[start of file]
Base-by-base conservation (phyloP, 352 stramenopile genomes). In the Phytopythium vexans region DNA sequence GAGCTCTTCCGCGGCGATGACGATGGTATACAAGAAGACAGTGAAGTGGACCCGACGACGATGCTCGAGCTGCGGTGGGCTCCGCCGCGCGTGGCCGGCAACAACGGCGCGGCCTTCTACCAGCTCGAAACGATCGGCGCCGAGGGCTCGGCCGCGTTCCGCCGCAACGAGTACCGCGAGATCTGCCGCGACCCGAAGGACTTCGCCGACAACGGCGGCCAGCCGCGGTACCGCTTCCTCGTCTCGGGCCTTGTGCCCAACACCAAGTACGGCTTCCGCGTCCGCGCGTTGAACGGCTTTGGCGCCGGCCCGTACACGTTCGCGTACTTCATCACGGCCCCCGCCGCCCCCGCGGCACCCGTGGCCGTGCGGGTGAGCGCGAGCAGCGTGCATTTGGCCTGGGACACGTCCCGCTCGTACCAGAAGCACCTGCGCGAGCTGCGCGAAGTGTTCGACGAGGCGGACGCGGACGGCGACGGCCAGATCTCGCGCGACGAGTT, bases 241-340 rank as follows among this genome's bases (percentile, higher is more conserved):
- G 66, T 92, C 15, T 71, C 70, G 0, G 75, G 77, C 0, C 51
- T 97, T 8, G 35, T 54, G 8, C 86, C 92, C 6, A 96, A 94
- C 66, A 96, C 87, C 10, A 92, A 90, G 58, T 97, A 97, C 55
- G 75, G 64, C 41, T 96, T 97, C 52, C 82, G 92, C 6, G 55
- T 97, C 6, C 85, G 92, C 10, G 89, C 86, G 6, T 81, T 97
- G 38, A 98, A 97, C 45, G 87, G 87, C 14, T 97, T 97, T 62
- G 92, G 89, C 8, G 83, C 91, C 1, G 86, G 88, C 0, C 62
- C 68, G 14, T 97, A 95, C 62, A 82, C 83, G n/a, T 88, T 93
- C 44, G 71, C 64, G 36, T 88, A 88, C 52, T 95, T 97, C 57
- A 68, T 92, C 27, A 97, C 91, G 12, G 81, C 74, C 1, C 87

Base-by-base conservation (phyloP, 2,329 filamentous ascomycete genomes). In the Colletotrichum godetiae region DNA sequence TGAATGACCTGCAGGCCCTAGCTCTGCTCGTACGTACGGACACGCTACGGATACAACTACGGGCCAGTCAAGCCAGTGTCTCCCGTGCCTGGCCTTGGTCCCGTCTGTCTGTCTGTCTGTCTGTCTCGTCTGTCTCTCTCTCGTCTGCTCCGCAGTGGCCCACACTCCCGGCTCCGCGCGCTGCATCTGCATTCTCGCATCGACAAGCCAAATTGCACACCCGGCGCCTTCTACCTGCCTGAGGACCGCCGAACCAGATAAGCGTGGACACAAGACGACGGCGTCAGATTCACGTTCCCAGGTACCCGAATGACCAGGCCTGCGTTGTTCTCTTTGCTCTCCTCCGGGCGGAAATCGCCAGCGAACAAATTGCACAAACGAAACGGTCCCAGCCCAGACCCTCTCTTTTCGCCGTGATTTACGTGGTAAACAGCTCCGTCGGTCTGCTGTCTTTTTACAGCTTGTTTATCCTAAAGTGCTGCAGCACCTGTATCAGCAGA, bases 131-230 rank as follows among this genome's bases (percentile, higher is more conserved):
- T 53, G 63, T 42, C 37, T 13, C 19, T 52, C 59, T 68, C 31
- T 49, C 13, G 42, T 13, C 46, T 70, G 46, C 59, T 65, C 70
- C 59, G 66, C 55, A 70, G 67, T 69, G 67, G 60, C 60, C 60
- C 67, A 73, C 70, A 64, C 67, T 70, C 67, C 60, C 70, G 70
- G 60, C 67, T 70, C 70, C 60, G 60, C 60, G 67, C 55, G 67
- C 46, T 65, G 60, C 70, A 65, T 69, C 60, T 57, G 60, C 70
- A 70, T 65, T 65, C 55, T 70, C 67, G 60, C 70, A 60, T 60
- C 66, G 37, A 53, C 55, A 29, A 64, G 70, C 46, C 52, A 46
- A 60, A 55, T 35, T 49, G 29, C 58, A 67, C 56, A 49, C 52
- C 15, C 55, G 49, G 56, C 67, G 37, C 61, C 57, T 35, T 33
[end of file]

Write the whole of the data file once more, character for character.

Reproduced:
Base-by-base conservation (phyloP, 352 stramenopile genomes). In the Phytopythium vexans region DNA sequence GAGCTCTTCCGCGGCGATGACGATGGTATACAAGAAGACAGTGAAGTGGACCCGACGACGATGCTCGAGCTGCGGTGGGCTCCGCCGCGCGTGGCCGGCAACAACGGCGCGGCCTTCTACCAGCTCGAAACGATCGGCGCCGAGGGCTCGGCCGCGTTCCGCCGCAACGAGTACCGCGAGATCTGCCGCGACCCGAAGGACTTCGCCGACAACGGCGGCCAGCCGCGGTACCGCTTCCTCGTCTCGGGCCTTGTGCCCAACACCAAGTACGGCTTCCGCGTCCGCGCGTTGAACGGCTTTGGCGCCGGCCCGTACACGTTCGCGTACTTCATCACGGCCCCCGCCGCCCCCGCGGCACCCGTGGCCGTGCGGGTGAGCGCGAGCAGCGTGCATTTGGCCTGGGACACGTCCCGCTCGTACCAGAAGCACCTGCGCGAGCTGCGCGAAGTGTTCGACGAGGCGGACGCGGACGGCGACGGCCAGATCTCGCGCGACGAGTT, bases 241-340 rank as follows among this genome's bases (percentile, higher is more conserved):
- G 66, T 92, C 15, T 71, C 70, G 0, G 75, G 77, C 0, C 51
- T 97, T 8, G 35, T 54, G 8, C 86, C 92, C 6, A 96, A 94
- C 66, A 96, C 87, C 10, A 92, A 90, G 58, T 97, A 97, C 55
- G 75, G 64, C 41, T 96, T 97, C 52, C 82, G 92, C 6, G 55
- T 97, C 6, C 85, G 92, C 10, G 89, C 86, G 6, T 81, T 97
- G 38, A 98, A 97, C 45, G 87, G 87, C 14, T 97, T 97, T 62
- G 92, G 89, C 8, G 83, C 91, C 1, G 86, G 88, C 0, C 62
- C 68, G 14, T 97, A 95, C 62, A 82, C 83, G n/a, T 88, T 93
- C 44, G 71, C 64, G 36, T 88, A 88, C 52, T 95, T 97, C 57
- A 68, T 92, C 27, A 97, C 91, G 12, G 81, C 74, C 1, C 87

Base-by-base conservation (phyloP, 2,329 filamentous ascomycete genomes). In the Colletotrichum godetiae region DNA sequence TGAATGACCTGCAGGCCCTAGCTCTGCTCGTACGTACGGACACGCTACGGATACAACTACGGGCCAGTCAAGCCAGTGTCTCCCGTGCCTGGCCTTGGTCCCGTCTGTCTGTCTGTCTGTCTGTCTCGTCTGTCTCTCTCTCGTCTGCTCCGCAGTGGCCCACACTCCCGGCTCCGCGCGCTGCATCTGCATTCTCGCATCGACAAGCCAAATTGCACACCCGGCGCCTTCTACCTGCCTGAGGACCGCCGAACCAGATAAGCGTGGACACAAGACGACGGCGTCAGATTCACGTTCCCAGGTACCCGAATGACCAGGCCTGCGTTGTTCTCTTTGCTCTCCTCCGGGCGGAAATCGCCAGCGAACAAATTGCACAAACGAAACGGTCCCAGCCCAGACCCTCTCTTTTCGCCGTGATTTACGTGGTAAACAGCTCCGTCGGTCTGCTGTCTTTTTACAGCTTGTTTATCCTAAAGTGCTGCAGCACCTGTATCAGCAGA, bases 131-230 rank as follows among this genome's bases (percentile, higher is more conserved):
- T 53, G 63, T 42, C 37, T 13, C 19, T 52, C 59, T 68, C 31
- T 49, C 13, G 42, T 13, C 46, T 70, G 46, C 59, T 65, C 70
- C 59, G 66, C 55, A 70, G 67, T 69, G 67, G 60, C 60, C 60
- C 67, A 73, C 70, A 64, C 67, T 70, C 67, C 60, C 70, G 70
- G 60, C 67, T 70, C 70, C 60, G 60, C 60, G 67, C 55, G 67
- C 46, T 65, G 60, C 70, A 65, T 69, C 60, T 57, G 60, C 70
- A 70, T 65, T 65, C 55, T 70, C 67, G 60, C 70, A 60, T 60
- C 66, G 37, A 53, C 55, A 29, A 64, G 70, C 46, C 52, A 46
- A 60, A 55, T 35, T 49, G 29, C 58, A 67, C 56, A 49, C 52
- C 15, C 55, G 49, G 56, C 67, G 37, C 61, C 57, T 35, T 33